# ANOVA Factorial Designs

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```					ANOVA: Factorial Designs
Experimental Design

 Choosing the appropriate statistic or
 The number of independent variables and levels
 The nature of assignment of subjects to
treatment levels
 http://psych.athabascau.ca/html/Validity/in
dex.shtml
Review of a Few Designs
 Subjects are completely randomly assigned to
treatments
Completely Randomized ANOVA: One treatment
with two or more levels
Completely Randomized Factorial ANOVA: Two or
more treatments each with two or more levels
 Treatments assigned to homogenous blocks of
experimental units or repeated measures used
to control for nuisance variation
Randomized Block ANOVA: One treatment with two
or more levels
The secret to mastering two-factor
analysis of variance
 In a two-factor analysis of variance, we look at
interactions along with main effects.
Interactions are the effect that one factor has on
another factor.
The main effect of a factor looks at the mean
response obtained by averaging each factor (IV) over
all levels.
 A two-factor ANOVA should begin with an
examination of the interactions. Interpretation of the
main effects changes according to whether
interactions are present.
Two-factor ANOVA
 Consists of three significance tests:
Each of the main effects (A and B)
Interaction of the two factors (AB)
 There is an F-test for each of the hypotheses: the
mean square for each main effect and the
interaction effect divided by the within-variance
(MSE).
Hypothesis testing
 The first hypothesis (main effect of factor A):
looks at the mean response for each level of A--that
is, the mean obtained by averaging over all levels of
B--and asks whether they are the same. This is the
case whether or not there is an interaction in the
underlying model.
 The second hypothesis (main effect of factor B):
looks at the mean response for each level of B--that
is, the mean obtained by averaging over all levels of
A--and asks whether they are the same. This is the
case whether or not there is an interaction in the
underlying model.
 The third hypothesis (interaction effect):
asks whether or not factor A has an effect on factor B.
A demonstration of a two-factor ANOVA

http://www.ruf.rice.edu/~lane/stat_sim/two
_way/index.html
Let’s use an example we’ve seen before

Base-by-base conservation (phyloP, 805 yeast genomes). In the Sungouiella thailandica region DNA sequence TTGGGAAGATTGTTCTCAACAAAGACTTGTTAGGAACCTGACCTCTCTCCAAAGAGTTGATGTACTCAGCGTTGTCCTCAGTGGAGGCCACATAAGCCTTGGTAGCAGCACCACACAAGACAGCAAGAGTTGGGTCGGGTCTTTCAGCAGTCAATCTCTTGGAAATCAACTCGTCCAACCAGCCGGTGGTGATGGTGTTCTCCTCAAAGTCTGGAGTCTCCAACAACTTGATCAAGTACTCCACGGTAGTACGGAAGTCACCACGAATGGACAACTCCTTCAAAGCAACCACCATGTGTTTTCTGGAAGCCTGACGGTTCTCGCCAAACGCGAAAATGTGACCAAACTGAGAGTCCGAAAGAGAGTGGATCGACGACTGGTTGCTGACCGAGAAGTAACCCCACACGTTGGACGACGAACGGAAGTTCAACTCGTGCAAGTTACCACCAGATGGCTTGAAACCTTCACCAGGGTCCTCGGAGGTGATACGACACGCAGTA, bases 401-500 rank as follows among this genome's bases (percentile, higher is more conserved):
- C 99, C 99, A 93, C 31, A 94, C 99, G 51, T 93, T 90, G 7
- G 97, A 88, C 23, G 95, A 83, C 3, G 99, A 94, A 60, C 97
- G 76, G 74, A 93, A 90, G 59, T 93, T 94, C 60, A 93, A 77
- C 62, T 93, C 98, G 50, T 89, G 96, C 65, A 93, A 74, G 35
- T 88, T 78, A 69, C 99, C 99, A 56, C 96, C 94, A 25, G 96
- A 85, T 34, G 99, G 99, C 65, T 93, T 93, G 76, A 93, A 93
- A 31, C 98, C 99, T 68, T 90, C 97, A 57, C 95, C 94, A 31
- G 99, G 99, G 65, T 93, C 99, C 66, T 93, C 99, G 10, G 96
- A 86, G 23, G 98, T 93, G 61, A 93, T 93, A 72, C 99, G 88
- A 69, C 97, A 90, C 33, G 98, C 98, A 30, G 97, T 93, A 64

 In this study, interviewers telephone calls to
adults in randomly selected households to ask
opinions about the next election.
 Treatment A: introduction
A1: Gave name
A2: Identified the university he/she was representing
A3: Gave name and identified the university.
 Treatment B: copy of survey?
B1: Interviewer offered to send a copy of final results
B2: Interviewer did not offer to send a copy of the final
results
For default there is an effect of B but not
A. Make up data where…
…there is an effect of A but not B and no
interaction.
…there is an effect of B and an interaction,
but no effect of A.
…there is a cross-over interaction.
What part of the ANOVA summary table is
unaffected by group size?
Is it necessary for lines to cross to have a
significant interaction?
Conclusions
 If there is no significant interaction, the means for the
levels of factor A will behave like the expected values
from any of the individual levels of B.

 If there is a significant interaction, the hypotheses for the
main effects are the same (we still test whether the
means obtained from each level of A by averaging over
all levels of B are the same.) However, if the model
includes an interaction, this hypothesis might not be
useful.

 Look first at the interaction; never analyze or interpret
main effects in the presence of an interaction.
Never interpret main effects in the
presence of interactions
Survey response rate based on no compensation vs. \$5.
Suppose B1 (circles) were males and B2 (squares) were females.
 Graph 1: Since the means of the two levels of A are equal,
the main effect of A is 0. Yet, it would be a huge mistake to
say that A doesn't matter. Who benefits from what?
   Graph 2: How do males compare to females in terms of
response rate based on compensation? What would you do
with this information if you were advising how to reward
completed surveys?
   Graph 3: How do males compare to females in terms of
response rate based on compensation? What would you do
with this information if you were advising how to reward for
completed surveys?
   Graph 4: Do males and females differ in terms of response
rate? Explain.

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 views: 45 posted: 8/31/2010 language: English pages: 13